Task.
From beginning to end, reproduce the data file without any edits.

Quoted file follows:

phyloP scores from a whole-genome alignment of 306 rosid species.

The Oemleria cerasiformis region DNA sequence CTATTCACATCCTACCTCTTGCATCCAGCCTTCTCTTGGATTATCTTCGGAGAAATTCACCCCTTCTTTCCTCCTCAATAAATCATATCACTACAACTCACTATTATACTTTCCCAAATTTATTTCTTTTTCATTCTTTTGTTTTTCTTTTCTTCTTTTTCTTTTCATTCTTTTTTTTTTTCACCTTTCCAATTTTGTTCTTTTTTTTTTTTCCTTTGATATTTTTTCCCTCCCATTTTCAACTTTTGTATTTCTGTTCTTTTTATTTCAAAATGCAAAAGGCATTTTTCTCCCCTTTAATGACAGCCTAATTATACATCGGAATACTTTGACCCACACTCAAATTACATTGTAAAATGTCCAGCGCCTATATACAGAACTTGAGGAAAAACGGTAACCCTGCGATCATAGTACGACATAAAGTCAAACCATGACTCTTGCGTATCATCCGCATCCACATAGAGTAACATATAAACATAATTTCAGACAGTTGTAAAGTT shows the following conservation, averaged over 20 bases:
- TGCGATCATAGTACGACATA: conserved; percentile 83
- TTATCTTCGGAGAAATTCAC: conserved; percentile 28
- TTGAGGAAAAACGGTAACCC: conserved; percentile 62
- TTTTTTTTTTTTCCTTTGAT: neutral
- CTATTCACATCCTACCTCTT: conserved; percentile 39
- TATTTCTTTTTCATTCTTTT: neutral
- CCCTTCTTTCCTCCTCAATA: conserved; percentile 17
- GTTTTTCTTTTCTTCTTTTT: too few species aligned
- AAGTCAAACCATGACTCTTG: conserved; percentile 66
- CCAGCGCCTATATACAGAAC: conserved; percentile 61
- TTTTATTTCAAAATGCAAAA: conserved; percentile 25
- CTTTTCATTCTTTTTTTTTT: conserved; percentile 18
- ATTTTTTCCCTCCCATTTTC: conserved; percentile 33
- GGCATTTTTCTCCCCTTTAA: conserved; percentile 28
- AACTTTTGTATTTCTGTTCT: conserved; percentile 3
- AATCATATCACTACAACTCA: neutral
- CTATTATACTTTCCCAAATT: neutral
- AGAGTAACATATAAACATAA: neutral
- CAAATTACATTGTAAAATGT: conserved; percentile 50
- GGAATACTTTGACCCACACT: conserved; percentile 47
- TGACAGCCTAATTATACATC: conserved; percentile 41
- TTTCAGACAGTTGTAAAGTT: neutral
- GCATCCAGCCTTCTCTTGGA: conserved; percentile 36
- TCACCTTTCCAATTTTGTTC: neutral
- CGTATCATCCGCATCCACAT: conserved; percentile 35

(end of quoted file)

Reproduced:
phyloP scores from a whole-genome alignment of 306 rosid species.

The Oemleria cerasiformis region DNA sequence CTATTCACATCCTACCTCTTGCATCCAGCCTTCTCTTGGATTATCTTCGGAGAAATTCACCCCTTCTTTCCTCCTCAATAAATCATATCACTACAACTCACTATTATACTTTCCCAAATTTATTTCTTTTTCATTCTTTTGTTTTTCTTTTCTTCTTTTTCTTTTCATTCTTTTTTTTTTTCACCTTTCCAATTTTGTTCTTTTTTTTTTTTCCTTTGATATTTTTTCCCTCCCATTTTCAACTTTTGTATTTCTGTTCTTTTTATTTCAAAATGCAAAAGGCATTTTTCTCCCCTTTAATGACAGCCTAATTATACATCGGAATACTTTGACCCACACTCAAATTACATTGTAAAATGTCCAGCGCCTATATACAGAACTTGAGGAAAAACGGTAACCCTGCGATCATAGTACGACATAAAGTCAAACCATGACTCTTGCGTATCATCCGCATCCACATAGAGTAACATATAAACATAATTTCAGACAGTTGTAAAGTT shows the following conservation, averaged over 20 bases:
- TGCGATCATAGTACGACATA: conserved; percentile 83
- TTATCTTCGGAGAAATTCAC: conserved; percentile 28
- TTGAGGAAAAACGGTAACCC: conserved; percentile 62
- TTTTTTTTTTTTCCTTTGAT: neutral
- CTATTCACATCCTACCTCTT: conserved; percentile 39
- TATTTCTTTTTCATTCTTTT: neutral
- CCCTTCTTTCCTCCTCAATA: conserved; percentile 17
- GTTTTTCTTTTCTTCTTTTT: too few species aligned
- AAGTCAAACCATGACTCTTG: conserved; percentile 66
- CCAGCGCCTATATACAGAAC: conserved; percentile 61
- TTTTATTTCAAAATGCAAAA: conserved; percentile 25
- CTTTTCATTCTTTTTTTTTT: conserved; percentile 18
- ATTTTTTCCCTCCCATTTTC: conserved; percentile 33
- GGCATTTTTCTCCCCTTTAA: conserved; percentile 28
- AACTTTTGTATTTCTGTTCT: conserved; percentile 3
- AATCATATCACTACAACTCA: neutral
- CTATTATACTTTCCCAAATT: neutral
- AGAGTAACATATAAACATAA: neutral
- CAAATTACATTGTAAAATGT: conserved; percentile 50
- GGAATACTTTGACCCACACT: conserved; percentile 47
- TGACAGCCTAATTATACATC: conserved; percentile 41
- TTTCAGACAGTTGTAAAGTT: neutral
- GCATCCAGCCTTCTCTTGGA: conserved; percentile 36
- TCACCTTTCCAATTTTGTTC: neutral
- CGTATCATCCGCATCCACAT: conserved; percentile 35